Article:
Adam Perry Lang's High-Low Boneless Rib Eye
Try a Tasty Rib Recipe Straight From a Grillmaster
A rib eye is, in many ways, the most satisfying steak. Its gnarly marbled surface makes it very scruffable so that it develops a great crust that accepts basting well. The eye of the roast is superflavorful and, like a tenderloin, is best served in the medium-rare-to-rare stage. The deckle, or outside strip, about an inch or two thick, is so marbled that it should be a bit more well-done, at which point it has both deep flavor and the hard-to-achieve tenderness of a perfect brisket. Although the classic French way to do a rib eye is on the bone (côte de boeuf; aka cowboy cut in the USA), I prefer boneless for this high-low style. It makes it easier to develop a crust on all sides of the meat. To achieve a more well-done deckle, and to crisp the exterior and render more fat, I prop the steak up for a few minutes on each edge so that only the deckle is exposed to the heat source.
Set up the grill with an elevated grate and preheat it to high.
(*You can buy a grill with a hand-cranked wheel that allows you to raise and lower the cooking surface. Or you can save yourself a lot of money and buy an extra grate for your grill, using bricks to elevate it above the main grill gate.)
Season the steaks on both sides with the seasoning blend and pepper, then lightly moisten your hands with water and work the seasonings into the meat. Allow to stand for 10 minutes to develop a "meat paste."
Put the steaks on the clean (unoiled) grill grate and cook, without moving them, for 1 minute. Turn, making sure to grab the "eye" portion of each steak with your tongs, and cook for 1 minute. The meat may stick and tear a bit, but this is OK, even desirable—the sticking and tearing is what I call "meat scruffing." (For newer grills, where less sticking and tearing occurs, or for increased surface area, score with a knife.) Put the foil-wrapped brick on the grill grate to be used as a steady point for the beef, lean the steaks up against it, and cook for 2 minutes, then turn the steaks and repeat until you've cooked them for 2 minutes each on all four edges.
Move the brick to the side and continue cooking the steaks, turning them every 1 to 2 minutes (see The Hot Potato Method, page 24) and basting with the herb brush each time you flip them, until the internal temperature registers 95°F on an instant-read thermometer, about 12 minutes longer.
(*Optional: Use an Herb Basting Brush to tie a bunch of herb sprigs (rosemary, sage or thyme, or a combination, or other herbs, depending on what you are cooking to a dowel, the handle of a wooden spoon, or a long-handled carving fork. The herb brush flavors the baste, releases oils into the crust as it builds, and eventually becomes a garnish for the Board Dressing.)
Transfer the steaks to a platter, brush lightly with the baste, and let rest for at least 5 minutes, and up to 30 minutes.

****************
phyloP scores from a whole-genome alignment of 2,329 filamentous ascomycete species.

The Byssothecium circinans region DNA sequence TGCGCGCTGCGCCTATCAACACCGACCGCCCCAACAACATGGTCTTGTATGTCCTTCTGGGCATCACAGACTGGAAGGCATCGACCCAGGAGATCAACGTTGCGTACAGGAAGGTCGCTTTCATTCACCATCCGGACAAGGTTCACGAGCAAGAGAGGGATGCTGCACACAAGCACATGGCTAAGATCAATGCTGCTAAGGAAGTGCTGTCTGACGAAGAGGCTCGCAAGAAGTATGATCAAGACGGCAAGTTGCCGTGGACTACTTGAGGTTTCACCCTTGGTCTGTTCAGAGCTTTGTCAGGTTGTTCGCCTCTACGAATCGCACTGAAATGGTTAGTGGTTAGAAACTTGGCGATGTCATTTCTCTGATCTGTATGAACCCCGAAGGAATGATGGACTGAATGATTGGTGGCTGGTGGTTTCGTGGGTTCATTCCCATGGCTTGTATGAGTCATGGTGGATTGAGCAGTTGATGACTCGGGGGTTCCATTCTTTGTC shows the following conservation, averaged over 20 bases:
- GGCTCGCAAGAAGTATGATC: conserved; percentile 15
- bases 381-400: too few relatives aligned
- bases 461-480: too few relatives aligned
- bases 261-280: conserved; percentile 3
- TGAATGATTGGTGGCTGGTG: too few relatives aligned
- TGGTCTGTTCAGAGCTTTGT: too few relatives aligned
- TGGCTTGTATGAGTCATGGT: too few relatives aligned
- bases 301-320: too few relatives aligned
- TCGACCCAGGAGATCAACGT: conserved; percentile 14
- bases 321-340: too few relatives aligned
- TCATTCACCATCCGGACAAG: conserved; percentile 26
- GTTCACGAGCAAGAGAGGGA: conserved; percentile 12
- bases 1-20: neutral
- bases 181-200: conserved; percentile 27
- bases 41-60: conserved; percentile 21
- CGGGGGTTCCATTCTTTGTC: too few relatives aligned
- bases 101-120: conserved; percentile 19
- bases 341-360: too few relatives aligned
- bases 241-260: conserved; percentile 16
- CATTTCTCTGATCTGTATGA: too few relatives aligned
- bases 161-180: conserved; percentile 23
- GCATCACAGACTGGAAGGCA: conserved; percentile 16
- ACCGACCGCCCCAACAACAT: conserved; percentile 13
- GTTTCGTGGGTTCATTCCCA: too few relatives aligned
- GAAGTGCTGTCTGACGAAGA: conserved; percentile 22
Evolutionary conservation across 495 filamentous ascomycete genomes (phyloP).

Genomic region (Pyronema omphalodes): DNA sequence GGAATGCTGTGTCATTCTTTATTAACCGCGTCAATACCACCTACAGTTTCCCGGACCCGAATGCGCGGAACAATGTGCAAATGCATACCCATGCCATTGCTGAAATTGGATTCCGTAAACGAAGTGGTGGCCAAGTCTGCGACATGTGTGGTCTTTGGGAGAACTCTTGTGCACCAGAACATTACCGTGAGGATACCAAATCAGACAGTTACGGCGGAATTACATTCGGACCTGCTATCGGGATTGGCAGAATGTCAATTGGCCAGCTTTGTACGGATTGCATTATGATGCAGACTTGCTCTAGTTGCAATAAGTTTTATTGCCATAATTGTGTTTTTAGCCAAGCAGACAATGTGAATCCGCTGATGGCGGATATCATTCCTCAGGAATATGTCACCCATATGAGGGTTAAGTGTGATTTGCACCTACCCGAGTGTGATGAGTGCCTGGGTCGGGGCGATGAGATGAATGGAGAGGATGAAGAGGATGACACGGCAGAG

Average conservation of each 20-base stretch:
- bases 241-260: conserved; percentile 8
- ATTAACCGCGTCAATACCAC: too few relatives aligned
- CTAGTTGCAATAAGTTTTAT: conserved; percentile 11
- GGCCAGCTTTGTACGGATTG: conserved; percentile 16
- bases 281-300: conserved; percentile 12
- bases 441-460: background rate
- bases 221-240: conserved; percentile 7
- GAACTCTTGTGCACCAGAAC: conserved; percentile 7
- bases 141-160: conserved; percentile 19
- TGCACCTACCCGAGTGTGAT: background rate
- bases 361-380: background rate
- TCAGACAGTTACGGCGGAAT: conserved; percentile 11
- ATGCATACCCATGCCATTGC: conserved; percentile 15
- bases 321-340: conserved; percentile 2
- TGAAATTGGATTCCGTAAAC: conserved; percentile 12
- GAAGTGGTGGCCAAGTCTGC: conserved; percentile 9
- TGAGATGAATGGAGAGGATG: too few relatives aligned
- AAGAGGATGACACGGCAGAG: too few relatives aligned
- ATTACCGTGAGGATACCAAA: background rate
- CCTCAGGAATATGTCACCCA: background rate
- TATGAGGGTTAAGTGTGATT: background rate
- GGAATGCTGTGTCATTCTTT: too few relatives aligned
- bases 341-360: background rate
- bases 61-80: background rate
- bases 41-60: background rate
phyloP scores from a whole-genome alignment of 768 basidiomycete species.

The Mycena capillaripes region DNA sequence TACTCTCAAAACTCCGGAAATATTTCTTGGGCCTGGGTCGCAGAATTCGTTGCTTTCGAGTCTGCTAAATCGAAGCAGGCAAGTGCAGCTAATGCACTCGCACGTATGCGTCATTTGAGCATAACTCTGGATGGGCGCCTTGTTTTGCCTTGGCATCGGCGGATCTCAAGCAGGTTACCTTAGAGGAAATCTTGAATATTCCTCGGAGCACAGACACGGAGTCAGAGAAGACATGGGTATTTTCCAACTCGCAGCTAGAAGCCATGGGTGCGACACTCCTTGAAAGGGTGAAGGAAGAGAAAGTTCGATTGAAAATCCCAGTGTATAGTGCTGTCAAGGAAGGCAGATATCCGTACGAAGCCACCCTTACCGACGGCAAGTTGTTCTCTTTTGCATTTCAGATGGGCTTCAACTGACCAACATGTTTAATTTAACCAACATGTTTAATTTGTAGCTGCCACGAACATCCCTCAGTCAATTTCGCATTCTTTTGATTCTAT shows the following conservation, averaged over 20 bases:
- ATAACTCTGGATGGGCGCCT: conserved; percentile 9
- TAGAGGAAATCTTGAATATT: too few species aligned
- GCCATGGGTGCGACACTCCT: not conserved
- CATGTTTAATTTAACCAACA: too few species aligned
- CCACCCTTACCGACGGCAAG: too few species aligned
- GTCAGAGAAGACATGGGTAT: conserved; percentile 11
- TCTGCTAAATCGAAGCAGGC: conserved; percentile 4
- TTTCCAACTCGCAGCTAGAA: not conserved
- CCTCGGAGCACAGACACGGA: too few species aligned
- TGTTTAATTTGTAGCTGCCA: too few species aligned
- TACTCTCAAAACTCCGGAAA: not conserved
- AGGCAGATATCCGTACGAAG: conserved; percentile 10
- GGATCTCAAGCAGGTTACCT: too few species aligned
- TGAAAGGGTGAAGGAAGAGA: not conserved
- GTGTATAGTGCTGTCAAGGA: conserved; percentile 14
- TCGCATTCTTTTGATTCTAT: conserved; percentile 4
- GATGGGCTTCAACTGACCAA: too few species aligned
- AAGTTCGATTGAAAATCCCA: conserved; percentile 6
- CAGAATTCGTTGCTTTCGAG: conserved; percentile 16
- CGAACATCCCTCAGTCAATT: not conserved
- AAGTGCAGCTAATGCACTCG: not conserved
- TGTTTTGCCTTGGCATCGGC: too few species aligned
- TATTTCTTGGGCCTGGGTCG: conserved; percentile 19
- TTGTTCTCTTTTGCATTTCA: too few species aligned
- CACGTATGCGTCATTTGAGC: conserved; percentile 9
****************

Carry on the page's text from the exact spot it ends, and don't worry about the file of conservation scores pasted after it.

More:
Meanwhile, carefully remove the elevated grill grate.
Put the steaks on the hot grill and cook, turning every 1 to 2 minutes and basting lightly every time the beef is moved, until the internal temperature registers 115°F, about 10 minutes.
Meanwhile, make a basic Board Dressing. Combine 6 tablespoons extra virgin olive oil, 2 tablespoons finely chopped fresh flat-leaf parsley, and sea or kosher salt and freshly ground black pepper to taste. You can improvise here, adding grated shallots or garlic (use a Microplane), finely chopped chiles, chopped scallions, and/or other chopped herbs, such as rosemary, thyme, and sage. 6 tablespoons extra virgin olive oil, 2 tablespoons finely chopped fresh flat-leaf parsley, and sea or kosher salt and freshly ground black pepper to taste. You can improvise here, adding grated shallots or garlic (use a Microplane), finely chopped chiles, chopped scallions, and/or other chopped herbs, such as rosemary, thyme, and sage.
Transfer the steaks to the cutting board and turn them in the dressing to coat. Allow to rest for 5 to 10 minutes.
To serve, slice the meat ¼ inch thick, turning each slice in the dressing to coat, and arrange on plates, then pour some of the board juices over each serving.
1. To make the Four Seasons Blend
Combine the salt, black pepper, garlic salt, and cayenne in a small bowl. Transfer to a spice grinder or clean coffee grinder and pulse to the consistency of sand. Store in an airtight container for up to 1 month.
2. To make the Basic Baste
Combine all the ingredients for the fat baste in a 2-quart saucepan and bring just to a simmer; remove from the heat. For the best flavor, refrigerate in a tightly sealed container for 1 to 2 days (reheat over low heat to melt the butter before using).
Whisk the lemon juice and vinegar into the fat baste before using, or reserve it to add later.
Recipe coutesy Adam Perry Lang.
This recipe was styled by chef Karen Pickus for Good Morning America.
More Info: Kids Friendly